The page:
We remain concerned that the demand impact on the East Coast may have been underestimated as consumer restaurant and consumer retail outlet demand was down sharply, and this may have clogged the beef pipeline and likely take time to clear up the backlog. With packers already pushing average steer weights to a record high, the clogged pipeline is an issue and packers do not really have the luxury of slowing down the slaughter pace. Beef prices are on a steep downtrend and need to push down to a level which will quickly clear any backlog. Here again, with beef prices right on record highs into the storm, finding this level quickly is a difficult task.
December cattle closed 10 higher on Friday and managed to close 17 higher for the week last week. A lack of a positive reaction in the stock market to news of better than expected employment helped to spark long liquidation selling to pressure the market early, but it failed to attract new selling and closed near the highs. The higher close was somewhat impressive given the weak action for the stock market, sharply lower beef prices and weakness in other commodity markets. Ideas that beef demand took a significant hit with the storm last week has been seen as a bearish force but this is beginning to be partially offset by talk that the re-stocking process this week might support demand.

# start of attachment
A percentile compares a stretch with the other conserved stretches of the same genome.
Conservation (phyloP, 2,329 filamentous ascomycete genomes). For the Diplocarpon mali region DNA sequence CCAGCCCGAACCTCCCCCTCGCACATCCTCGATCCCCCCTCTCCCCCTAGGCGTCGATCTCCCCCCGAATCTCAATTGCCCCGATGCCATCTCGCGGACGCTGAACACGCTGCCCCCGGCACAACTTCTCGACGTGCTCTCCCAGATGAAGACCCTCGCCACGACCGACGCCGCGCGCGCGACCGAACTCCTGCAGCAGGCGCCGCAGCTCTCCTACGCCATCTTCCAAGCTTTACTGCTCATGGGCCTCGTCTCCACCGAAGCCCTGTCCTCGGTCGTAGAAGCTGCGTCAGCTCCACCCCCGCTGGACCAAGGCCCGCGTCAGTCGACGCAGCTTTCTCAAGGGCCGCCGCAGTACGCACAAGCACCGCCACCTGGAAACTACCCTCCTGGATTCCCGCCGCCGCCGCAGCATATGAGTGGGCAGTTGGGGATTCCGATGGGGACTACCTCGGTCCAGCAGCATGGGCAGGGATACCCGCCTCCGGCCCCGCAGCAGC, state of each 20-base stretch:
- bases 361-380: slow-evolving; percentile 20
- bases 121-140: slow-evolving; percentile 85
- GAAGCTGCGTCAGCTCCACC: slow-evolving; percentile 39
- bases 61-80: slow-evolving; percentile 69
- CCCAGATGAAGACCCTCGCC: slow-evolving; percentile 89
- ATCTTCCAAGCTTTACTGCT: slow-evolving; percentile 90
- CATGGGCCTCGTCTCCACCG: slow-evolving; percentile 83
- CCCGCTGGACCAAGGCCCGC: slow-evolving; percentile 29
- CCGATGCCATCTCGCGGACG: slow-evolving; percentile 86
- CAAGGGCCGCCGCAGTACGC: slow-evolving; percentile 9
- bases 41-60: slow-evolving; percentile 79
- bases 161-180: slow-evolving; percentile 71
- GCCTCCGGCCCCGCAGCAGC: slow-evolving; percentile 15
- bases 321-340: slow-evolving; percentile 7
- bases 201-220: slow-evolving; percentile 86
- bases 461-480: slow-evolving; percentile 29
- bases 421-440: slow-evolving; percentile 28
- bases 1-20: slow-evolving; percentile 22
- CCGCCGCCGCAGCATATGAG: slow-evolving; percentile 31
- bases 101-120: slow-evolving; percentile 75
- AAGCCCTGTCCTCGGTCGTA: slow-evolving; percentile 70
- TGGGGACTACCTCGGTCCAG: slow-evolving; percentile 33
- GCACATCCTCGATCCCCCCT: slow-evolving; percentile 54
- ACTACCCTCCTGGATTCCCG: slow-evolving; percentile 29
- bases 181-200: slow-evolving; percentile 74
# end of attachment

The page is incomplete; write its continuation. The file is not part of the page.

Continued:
Weekly U.S. beef export sales for the week ending October 25th came in at 14,600 metric tonnes, compared with the prior 4-week average of 15,450. Cumulative sales for 2012 have reached 779,000 metric tonnes, up 1.7% from last year's pace.
Slaughter came in at 125,000 head, which was higher than expected and a positive indicator for packer demand. Slaughter for the week totaled 643,000 head which was up 2,000 head from last week but down 7,000 from last year. Boxed beef cutout values were down $1.70 at mid-session Friday and closed 76 cents lower at $192.74. This was down from $196.82 the prior week and is the lowest since October 12th.
The Commitments of Traders reports as of October 30th showed Non-Commercial traders were net long 40,686 contracts, a decrease of 6,243 for the week and the long liquidation selling trend is seen as a short-term negative force. Non-Commercial and Nonreportable combined traders held a net long of 18,929 contracts, down 5,774.
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